“No, less, better plastic”. This is the mission of Unilever, one of the leading companies in the Food & Refreshment, Home, Beauty & Personal Care markets, in the fight against plastic. A complex challenge in which everyone must do their part given that, according to the Ellen MacArthur Foundation’s report on the “New Plastics Economy”, only 14% of the plastic packaging used worldwide reaches up to recycling plants and only 8% is actually recycled. Meanwhile, a third ends up in fragile ecosystems and 40% in landfills.
Unilever’s commitment began in 2010 and to date has already given significant results: in less than ten years the impact of packaging in terms of waste has decreased by a third; as of today, 78% of the plastic used in Europe is already recyclable. The objectives are even more ambitious: by 2020 the impact of waste will be halved; by 2025 all the packaging of Unilever products in the world will be completely reusable, recyclable or compostable and 25% of plastic packaging will be converted in recycled materials or PCR (Post-consumer resin, or PCR, is the technical term for recycled plastic).
In this important revolution, Italy plays its part with various projects, among which the most recent and first in scope concerns Carte d’Or. Carte d’Or, leader in the ice cream trays’ world and always recognized as the best alternative to homemade ice cream in trays, changes the world of ice cream by launching a new tray, which is compostable and recyclable since it is made of certified PEFC paper, coupled with a layer of PLA (polylactic acid, or bioplastic obtained from corn waste) which allows it to be waterproof and is therefore suitable for ice cream. The tray can therefore have a “double end of life” because it can be both recycled in paper, entering the classic recovery cycle envisaged by the various Municipalities for this material, and disposed in organic waste, arriving at industrial composting sites to return to being like humus (depending on the rules applied by the Municipality of residence). The change of pack will involve about 11 million trays in a year; each tray will go from a weight of 47.5 grams to one of 36.5 grams, with a saving of 23% on the final weight of the product. The result is a reduction of approximately 520 tons of plastic in just one year. By choosing the new Carte d’Or tray, it will therefore help to remove 43 tons of plastic from the market every month, 10 tons each week. Furthermore, Carte d’Or announced its two-year partnership with WWF Italy and becomes the main partner of the “Plastic Free Beaches” Tour, in the Sea Generation Campaign. The common goal is to work in synergy to inform, raise awareness and involve as many people as possible in specific activities in the territory, including consumers, employees and customers of Unilever in Italy. The first joint action will be the Tour, the summer marathon of cleaning the main Italian coastlines to free the beaches from plastic (to date the waste is present to a greater extent): the first appointment will be held on June 3 in preparation for World Oceans Day (8 June), in which WWF volunteers and Unilever Italy employees will go to clean one of the beaches of the Roman coast.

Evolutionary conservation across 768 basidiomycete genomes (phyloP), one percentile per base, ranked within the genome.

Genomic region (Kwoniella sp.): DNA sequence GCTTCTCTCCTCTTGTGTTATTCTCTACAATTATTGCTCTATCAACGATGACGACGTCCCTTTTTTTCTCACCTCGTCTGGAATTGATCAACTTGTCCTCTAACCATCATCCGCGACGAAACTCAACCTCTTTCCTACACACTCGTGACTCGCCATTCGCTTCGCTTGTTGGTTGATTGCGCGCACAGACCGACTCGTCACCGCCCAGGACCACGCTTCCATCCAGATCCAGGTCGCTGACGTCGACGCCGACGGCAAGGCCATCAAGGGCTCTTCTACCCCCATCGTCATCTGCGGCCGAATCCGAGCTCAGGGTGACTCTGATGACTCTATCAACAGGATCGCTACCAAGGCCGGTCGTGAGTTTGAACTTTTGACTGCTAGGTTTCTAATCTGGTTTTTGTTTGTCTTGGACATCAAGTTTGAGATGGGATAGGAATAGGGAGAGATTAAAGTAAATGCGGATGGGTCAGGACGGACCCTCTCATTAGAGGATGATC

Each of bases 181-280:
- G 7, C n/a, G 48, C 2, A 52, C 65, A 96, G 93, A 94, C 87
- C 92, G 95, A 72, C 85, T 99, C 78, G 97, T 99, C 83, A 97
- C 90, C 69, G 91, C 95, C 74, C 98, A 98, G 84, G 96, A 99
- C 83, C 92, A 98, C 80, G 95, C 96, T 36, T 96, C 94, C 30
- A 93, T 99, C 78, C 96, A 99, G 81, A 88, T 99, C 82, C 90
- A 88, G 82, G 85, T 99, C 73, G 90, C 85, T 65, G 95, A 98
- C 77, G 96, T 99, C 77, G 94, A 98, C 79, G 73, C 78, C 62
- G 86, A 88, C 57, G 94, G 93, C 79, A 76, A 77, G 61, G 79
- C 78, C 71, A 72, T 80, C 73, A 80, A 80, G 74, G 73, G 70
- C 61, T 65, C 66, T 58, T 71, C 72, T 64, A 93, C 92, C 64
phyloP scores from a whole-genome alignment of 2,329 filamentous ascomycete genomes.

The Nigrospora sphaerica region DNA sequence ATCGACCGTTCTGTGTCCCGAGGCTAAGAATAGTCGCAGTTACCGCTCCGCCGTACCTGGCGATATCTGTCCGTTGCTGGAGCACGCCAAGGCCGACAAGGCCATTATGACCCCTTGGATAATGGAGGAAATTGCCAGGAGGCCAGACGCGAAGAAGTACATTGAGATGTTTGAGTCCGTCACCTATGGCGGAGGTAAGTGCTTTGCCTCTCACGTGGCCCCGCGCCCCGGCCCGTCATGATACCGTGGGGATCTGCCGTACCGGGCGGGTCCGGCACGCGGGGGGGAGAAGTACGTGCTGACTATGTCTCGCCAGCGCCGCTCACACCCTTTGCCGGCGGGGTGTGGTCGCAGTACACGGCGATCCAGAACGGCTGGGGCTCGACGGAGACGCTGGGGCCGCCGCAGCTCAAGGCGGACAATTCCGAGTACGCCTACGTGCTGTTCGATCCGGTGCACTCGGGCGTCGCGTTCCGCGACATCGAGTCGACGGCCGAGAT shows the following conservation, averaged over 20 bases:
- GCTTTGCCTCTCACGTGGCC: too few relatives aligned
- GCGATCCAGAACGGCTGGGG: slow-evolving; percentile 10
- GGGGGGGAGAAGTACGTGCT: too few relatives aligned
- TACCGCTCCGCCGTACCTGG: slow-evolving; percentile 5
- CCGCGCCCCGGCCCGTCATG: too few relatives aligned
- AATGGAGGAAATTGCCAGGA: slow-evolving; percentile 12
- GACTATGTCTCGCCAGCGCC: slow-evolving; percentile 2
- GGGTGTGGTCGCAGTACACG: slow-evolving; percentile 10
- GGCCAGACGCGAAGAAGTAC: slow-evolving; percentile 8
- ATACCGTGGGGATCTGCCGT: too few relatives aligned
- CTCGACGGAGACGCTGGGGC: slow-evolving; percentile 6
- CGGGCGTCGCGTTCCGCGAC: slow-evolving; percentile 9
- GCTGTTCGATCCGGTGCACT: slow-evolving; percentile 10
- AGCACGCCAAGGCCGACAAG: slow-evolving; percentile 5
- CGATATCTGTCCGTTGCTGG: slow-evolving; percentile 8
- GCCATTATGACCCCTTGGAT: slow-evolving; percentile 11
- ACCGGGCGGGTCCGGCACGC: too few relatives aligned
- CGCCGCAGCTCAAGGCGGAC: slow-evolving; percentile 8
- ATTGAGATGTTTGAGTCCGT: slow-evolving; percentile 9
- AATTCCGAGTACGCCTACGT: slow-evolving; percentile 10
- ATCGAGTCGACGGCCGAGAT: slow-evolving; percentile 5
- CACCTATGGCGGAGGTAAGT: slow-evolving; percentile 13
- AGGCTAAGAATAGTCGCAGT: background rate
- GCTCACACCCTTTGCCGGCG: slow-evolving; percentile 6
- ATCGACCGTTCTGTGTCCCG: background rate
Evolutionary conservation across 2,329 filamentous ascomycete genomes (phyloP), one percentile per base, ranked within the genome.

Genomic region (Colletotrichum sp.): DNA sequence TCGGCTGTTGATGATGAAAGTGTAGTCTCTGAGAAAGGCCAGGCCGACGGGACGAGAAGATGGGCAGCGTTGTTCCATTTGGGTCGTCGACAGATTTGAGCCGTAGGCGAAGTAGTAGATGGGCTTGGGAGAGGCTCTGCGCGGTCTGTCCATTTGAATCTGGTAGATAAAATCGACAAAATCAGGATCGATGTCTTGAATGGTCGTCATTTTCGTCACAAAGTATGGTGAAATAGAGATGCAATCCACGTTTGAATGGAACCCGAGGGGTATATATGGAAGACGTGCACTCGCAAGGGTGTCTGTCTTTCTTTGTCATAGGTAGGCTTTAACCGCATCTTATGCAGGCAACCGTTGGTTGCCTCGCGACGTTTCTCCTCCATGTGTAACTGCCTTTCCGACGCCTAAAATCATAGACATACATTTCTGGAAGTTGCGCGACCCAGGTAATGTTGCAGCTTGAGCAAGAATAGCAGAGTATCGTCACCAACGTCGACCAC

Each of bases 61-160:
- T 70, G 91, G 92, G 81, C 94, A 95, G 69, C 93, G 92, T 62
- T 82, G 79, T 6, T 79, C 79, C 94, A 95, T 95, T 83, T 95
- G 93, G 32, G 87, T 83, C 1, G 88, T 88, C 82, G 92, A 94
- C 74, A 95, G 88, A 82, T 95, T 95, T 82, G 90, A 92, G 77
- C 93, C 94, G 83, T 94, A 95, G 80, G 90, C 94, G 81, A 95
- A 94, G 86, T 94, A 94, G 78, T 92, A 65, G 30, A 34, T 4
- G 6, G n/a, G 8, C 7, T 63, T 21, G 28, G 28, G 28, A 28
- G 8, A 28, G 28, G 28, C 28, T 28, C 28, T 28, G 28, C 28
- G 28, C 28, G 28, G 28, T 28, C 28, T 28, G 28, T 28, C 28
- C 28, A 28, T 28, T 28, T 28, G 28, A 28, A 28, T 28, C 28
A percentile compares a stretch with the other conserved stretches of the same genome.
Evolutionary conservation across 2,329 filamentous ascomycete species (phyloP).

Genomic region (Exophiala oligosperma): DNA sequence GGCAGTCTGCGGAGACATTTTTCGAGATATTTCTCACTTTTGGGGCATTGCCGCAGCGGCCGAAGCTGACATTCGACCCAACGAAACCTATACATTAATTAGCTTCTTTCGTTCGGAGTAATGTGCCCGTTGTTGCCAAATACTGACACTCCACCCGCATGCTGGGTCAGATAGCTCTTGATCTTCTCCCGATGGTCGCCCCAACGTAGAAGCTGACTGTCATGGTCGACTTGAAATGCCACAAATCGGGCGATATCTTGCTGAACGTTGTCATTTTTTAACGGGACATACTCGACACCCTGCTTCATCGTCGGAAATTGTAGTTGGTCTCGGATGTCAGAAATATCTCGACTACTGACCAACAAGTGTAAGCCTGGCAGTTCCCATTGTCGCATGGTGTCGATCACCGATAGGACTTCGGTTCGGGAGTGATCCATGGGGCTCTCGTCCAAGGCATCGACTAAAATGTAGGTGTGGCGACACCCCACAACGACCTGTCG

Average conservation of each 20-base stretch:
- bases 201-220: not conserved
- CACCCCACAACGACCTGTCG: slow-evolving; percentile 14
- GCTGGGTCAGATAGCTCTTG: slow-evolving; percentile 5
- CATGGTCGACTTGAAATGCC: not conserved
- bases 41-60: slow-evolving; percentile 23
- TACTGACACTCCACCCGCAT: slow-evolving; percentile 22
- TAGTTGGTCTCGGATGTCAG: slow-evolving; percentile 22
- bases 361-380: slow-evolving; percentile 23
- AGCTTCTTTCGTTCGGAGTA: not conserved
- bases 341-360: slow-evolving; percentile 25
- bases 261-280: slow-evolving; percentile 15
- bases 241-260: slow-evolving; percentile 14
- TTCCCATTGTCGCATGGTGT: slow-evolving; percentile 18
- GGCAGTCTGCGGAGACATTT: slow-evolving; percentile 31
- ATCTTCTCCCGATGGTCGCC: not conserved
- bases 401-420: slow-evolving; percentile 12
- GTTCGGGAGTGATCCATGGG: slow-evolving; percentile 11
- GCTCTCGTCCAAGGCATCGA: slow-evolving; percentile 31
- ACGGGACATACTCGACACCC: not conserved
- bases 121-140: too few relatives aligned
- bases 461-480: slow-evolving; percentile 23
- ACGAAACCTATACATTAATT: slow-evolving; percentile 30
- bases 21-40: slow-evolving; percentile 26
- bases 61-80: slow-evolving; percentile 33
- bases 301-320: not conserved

Moving away from the ‘take-make-dispose’ model is key to achieving the UN Sustainable Development Goal on Sustainable Consumption and Production (SDG 12), specifically target 12.5 on substantially reducing waste generation through prevention, reduction, recycling and reuse. Moving to a circular economy also contributes to achieving SDG 14, Life on Water, through target 14.1 on preventing and reducing marine pollution of all kinds.
And from a purely economic perspective, discarding plastic makes zero sense. According to the World Economic Forum, plastic packaging waste represents an $80–120 billion loss to the global economy every year. A more circular approach is needed, where we not only use less packaging, but design the packaging we do use so it can be reused, recycled or composted.
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Source: Il Bioeconomista, 2019-05-02.